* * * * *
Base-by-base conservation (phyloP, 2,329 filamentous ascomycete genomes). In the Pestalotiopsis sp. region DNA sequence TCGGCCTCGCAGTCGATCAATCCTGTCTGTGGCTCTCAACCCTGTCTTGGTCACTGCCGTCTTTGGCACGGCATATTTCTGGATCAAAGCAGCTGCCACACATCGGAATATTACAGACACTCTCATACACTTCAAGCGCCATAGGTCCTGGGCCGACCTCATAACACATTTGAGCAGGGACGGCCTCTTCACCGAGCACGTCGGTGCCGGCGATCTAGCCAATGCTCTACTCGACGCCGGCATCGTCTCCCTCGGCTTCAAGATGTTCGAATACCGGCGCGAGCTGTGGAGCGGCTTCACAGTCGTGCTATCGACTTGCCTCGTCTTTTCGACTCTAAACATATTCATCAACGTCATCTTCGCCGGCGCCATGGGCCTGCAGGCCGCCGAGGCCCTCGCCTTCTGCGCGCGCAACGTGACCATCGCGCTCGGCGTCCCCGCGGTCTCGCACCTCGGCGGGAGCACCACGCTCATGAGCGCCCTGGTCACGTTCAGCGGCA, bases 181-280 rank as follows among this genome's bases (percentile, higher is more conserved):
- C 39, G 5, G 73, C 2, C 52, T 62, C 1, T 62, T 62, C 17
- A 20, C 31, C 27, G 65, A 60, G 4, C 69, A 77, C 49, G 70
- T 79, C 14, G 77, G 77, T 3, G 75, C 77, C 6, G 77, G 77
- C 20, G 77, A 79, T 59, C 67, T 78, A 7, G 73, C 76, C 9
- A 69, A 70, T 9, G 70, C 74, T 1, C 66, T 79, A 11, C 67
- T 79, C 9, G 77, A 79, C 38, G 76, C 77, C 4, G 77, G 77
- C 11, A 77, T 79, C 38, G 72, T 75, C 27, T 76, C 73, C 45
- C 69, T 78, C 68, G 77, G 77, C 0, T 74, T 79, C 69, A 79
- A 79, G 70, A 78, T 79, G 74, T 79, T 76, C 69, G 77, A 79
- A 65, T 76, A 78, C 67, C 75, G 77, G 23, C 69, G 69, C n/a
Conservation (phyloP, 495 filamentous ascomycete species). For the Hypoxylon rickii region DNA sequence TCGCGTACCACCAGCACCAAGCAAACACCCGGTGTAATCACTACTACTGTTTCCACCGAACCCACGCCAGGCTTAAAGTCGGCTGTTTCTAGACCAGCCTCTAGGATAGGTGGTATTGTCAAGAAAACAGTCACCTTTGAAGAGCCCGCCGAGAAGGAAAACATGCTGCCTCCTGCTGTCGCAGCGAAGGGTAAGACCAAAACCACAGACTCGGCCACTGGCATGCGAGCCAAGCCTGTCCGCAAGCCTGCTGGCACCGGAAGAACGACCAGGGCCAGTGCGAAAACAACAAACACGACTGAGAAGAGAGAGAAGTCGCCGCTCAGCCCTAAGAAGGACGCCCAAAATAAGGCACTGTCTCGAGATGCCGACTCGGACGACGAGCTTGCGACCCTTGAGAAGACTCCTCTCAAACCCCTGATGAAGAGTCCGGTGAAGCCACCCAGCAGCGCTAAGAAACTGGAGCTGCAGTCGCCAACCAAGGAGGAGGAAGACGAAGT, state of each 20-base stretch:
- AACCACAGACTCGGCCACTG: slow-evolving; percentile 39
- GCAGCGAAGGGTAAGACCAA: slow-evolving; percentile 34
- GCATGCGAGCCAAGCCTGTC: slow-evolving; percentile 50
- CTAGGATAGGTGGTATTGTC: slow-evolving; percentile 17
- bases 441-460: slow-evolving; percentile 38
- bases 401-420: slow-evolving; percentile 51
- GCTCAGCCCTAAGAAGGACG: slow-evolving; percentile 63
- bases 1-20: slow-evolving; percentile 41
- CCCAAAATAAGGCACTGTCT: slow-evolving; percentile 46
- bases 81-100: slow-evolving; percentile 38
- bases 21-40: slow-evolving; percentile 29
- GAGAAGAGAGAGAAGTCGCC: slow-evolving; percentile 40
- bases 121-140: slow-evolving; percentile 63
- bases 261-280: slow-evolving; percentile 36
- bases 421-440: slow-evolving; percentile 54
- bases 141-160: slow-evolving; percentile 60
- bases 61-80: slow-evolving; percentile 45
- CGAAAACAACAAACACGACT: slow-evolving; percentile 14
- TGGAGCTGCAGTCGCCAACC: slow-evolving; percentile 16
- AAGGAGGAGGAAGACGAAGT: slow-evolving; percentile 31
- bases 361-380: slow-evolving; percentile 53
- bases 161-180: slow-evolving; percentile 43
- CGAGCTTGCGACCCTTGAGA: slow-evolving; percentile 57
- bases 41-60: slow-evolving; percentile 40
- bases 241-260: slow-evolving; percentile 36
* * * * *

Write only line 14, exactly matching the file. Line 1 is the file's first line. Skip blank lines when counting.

- GCAGCGAAGGGTAAGACCAA: slow-evolving; percentile 34